© 2015 Phys.org Dozens of fish and shark species do it; the turtle came as a surprise. These animals light up due to unique structures in their skin which enable them to biofluoresce, said Lee. The definition is given as “the ability to reflect the blue light hitting a surface and re-emit it as a different color,” such as green, red or orange.Lee wrote that “the marine biologist captured the turtle sighting on a video camera system, whose only artificial illumination was a blue light that matched the blue light of the surrounding ocean. A yellow filter on the camera allowed the scientists to pick up fluorescing organisms.”According to National Geographic, the critically endangered hawksbill sea turtle is the first reptile scientists have seen exhibiting biofluorescence. According to Mongabay, David Gruber, a marine molecular biologist at City University of New York, said he made the discovery mostly by accident while filming biofluorescent coral off the Solomon Islands coast —the glowing sea turtle swam right by him.Gruber’s encounter was recorded in a video, showing when he saw the turtle. “Scientists have only tuned in to bioflourescence in the last ten years and as soon as we started tuning into it we found it everywhere.”He compared the sight of the glowing sea turtle to “a bright red and green spaceship, underneath my camera.” The turtle was very calm and appeared to “hang” out with Gruber and team.One point about bioflourescence in general is that these creatures are using light in a way we do not see. “It’s a hidden world that we’re just now beginning to tune into,” Gruber, said in an earlier National Geographic interview.Why would the sea turtle have developed biofluorescence? It’s too early to say for sure. The sea turtle was glowing neon green and red. The discovery nonetheless turns up questions in search of answers. Why do the turtles have this feature? How are they using this feature? “We know that the sea turtle has really good vision,” commented Gruber,” and they go on long and arduous migrations.” Are they using this feature to find each other? To attract each other? Still other questions as noted in the National Geographic article which Gruber wants to explore: can these turtles see the biofluorescence; do they take in compounds from their food that let them fluoresce, or do they make their own compounds? Another noteworthy point about these sea turtles: they are critically endangered. Quoted in National Geographic, Gruber said, “It’d be fairly difficult to study this turtle because there are so few left and they’re so protected.” Their population numbers have declined by almost 90 percent in recent decades. Hawksbill sea turtles are in turn one of the rarest species on our planet, he said, and the animals remain a mystery. Explore further Credit: National Geographic video Oldest fossil sea turtle discovered Seen off the Solomon Islands: The hawksbill sea turtle—glowing. Sharks, fish, corals, can shine and now we know that the sea turtle can too. Jane J. Lee reported on Tuesday in National Geographic (and environmental news site Mongabay also carried the news) that a biofluorescent sea turtle was discovered off the coast of Solomon Islands. Citation: Glowing sea turtle, like red and green spaceship, spotted (2015, September 30) retrieved 18 August 2019 from https://phys.org/news/2015-09-sea-turtle-red-green-spaceship.html This document is subject to copyright. Apart from any fair dealing for the purpose of private study or research, no part may be reproduced without the written permission. The content is provided for information purposes only.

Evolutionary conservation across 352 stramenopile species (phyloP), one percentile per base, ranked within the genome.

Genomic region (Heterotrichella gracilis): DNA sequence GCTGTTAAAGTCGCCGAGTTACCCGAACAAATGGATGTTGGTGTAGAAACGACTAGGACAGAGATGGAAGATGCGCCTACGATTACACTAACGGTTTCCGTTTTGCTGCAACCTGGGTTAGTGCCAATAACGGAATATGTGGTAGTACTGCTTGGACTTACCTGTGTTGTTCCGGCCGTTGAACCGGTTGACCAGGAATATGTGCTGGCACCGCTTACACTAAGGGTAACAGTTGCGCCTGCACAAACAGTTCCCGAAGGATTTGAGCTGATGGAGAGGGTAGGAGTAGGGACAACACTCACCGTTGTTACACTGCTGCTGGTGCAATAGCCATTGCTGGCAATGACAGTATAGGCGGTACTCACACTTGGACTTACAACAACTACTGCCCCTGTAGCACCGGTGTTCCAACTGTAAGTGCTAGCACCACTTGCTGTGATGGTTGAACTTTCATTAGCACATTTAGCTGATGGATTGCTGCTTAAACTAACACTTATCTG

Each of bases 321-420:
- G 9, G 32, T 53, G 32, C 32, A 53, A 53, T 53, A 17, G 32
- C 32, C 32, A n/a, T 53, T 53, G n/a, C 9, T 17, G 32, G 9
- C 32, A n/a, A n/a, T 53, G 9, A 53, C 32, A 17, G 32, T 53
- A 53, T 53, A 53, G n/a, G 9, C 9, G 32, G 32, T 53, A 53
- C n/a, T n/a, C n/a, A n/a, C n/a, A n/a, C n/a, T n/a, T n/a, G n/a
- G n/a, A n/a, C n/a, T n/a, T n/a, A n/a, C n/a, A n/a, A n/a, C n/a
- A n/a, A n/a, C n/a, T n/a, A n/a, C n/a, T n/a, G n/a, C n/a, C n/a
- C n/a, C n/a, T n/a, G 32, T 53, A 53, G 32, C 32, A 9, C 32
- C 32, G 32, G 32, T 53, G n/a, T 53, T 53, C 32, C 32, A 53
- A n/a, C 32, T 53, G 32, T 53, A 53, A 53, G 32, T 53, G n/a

Journal information: Nature Chemistry (Phys.org)—Molecules are rarely found alone. In the real world, they are often networked to each other through hydrogen bonding or are bound to other molecules in the surrounding environment. One way to study an individual molecule is to trap it within a fullerene. A fullerene is an all-carbon, spherical molecule with carbons networked like the stitches of a soccer ball. The interior of the fullerene sphere is large enough to house small molecules, such as water or hydrogen gas. More information: Andrea Krachmalnicoff et al. The dipolar endofullerene HF@C60, Nature Chemistry (2016). DOI: 10.1038/nchem.2563AbstractThe cavity inside fullerenes provides a unique environment for the study of isolated atoms and molecules. We report the encapsulation of hydrogen fluoride inside C60 using molecular surgery to give the endohedral fullerene HF@C60. The key synthetic step is the closure of the open fullerene cage with the escape of HF minimized. The encapsulated HF molecule moves freely inside the cage and exhibits quantization of its translational and rotational degrees of freedom, as revealed by inelastic neutron scattering and infrared spectroscopy. The rotational and vibrational constants of the encapsulated HF molecules were found to be redshifted relative to free HF. The NMR spectra display a large 1H–19F J coupling typical of an isolated species. The dipole moment of HF@C60 was estimated from the temperature dependence of the dielectric constant at cryogenic temperatures and showed that the cage shields around 75% of the HF dipole. Explore further This document is subject to copyright. Apart from any fair dealing for the purpose of private study or research, no part may be reproduced without the written permission. The content is provided for information purposes only. In a recent study, Andrea Krachmalnicoff, et al. from the University of Southampton, the University of Nottingham, and Institutions in France and Estonia have trapped hydrogen fluoride in the cavity of a C60 fullerene (HF@C60). Their characterization studies reveal that HF breaks the fullerene’s icosahedral symmetry and that the fullerene cage serves to shield the strongly polar molecule. Their work appears in Nature Chemistry.Researchers have been able to trap molecules within the fullerene cavity using a process called “molecular surgery.” As the name implies, the fullerene molecules is chemically “cut open” and a small molecule is forced into the spherical cavity. The hole is then chemically “sutured.”Previous research by this group demonstrated the successful encapsulation of HF in an open-cage fullerene; however attempts to suture the open-cage resulted in the HF molecule escaping. The current study reports the successful encapsulation of HF by reacting their open-cage product with PPh(Fu)2 ([2-furanyl] phenylphosphine] in the presence of molecular sieves at room temperature. They obtained the pre-cursor product that can be sutured using methods employed in the synthesis H2O@C60 (i.e., reduction with triisopropylphosphite followed by reaction with N-phenyl-maleimide).X-ray studies of HF@C60 indicated some distortion of the fullerene cage but because the distortions were not outside of standard deviation values, the results were inconclusive. UV and electrochemical studies, however, did show that the HF molecule does not seem to show an electrostatic interaction with the C60 cage.NMR studies using 1H, 13C, and 19F NMR as well as solid state 1H and 13C NMR provided more compelling information on the behavior of HF. The J coupling for 1H-19F confirm that there is a single molecule of HF within the C60 cavity.Krachmalnicoff, et al. then used inelastic neutron scattering and infrared absorption at low temperature to gain insight into the molecule’s intrinsic properties. Their findings provide evidence that HF’s rotational, vibrational, and translational motion is quantized with all transitions originating from the ground state. These studies showed that in the solid state, HF interact with the C60 molecule both by breaking its icosahedral symmetry and through dipole interactions with the interior of the cage.Hydrogen fluoride has a large dipole moment. Using capacitance studies to find the dielectric constant at low temperatures, Krachmalnicoff, et al. found that C60 shields the dipole such that the dipole moment for encapsulated HF is about 25% of the calculated dipole moment for HF.Overall, this research provides some interesting information on the properties of a single-molecule HF. Additional studies are needed to investigate why HF@C60 breaks the endofullerene’s icosahedral symmetry in the solid state as well as further investigation into HF@C60’s electronic properties. Synthesis of HF@C60 from HF@1. Credit: (c) Andrea Krachmalnicoff et al. The dipolar endofullerene HF@C60, Nature Chemistry (2016). DOI: 10.1038/nchem.2563 © 2016 Phys.org Citation: Synthesis and characterization of encapsulated single HF molecule (2016, July 26) retrieved 18 August 2019 from https://phys.org/news/2016-07-synthesis-characterization-encapsulated-hf-molecule.html Water dimer captured inside a fullerene-C70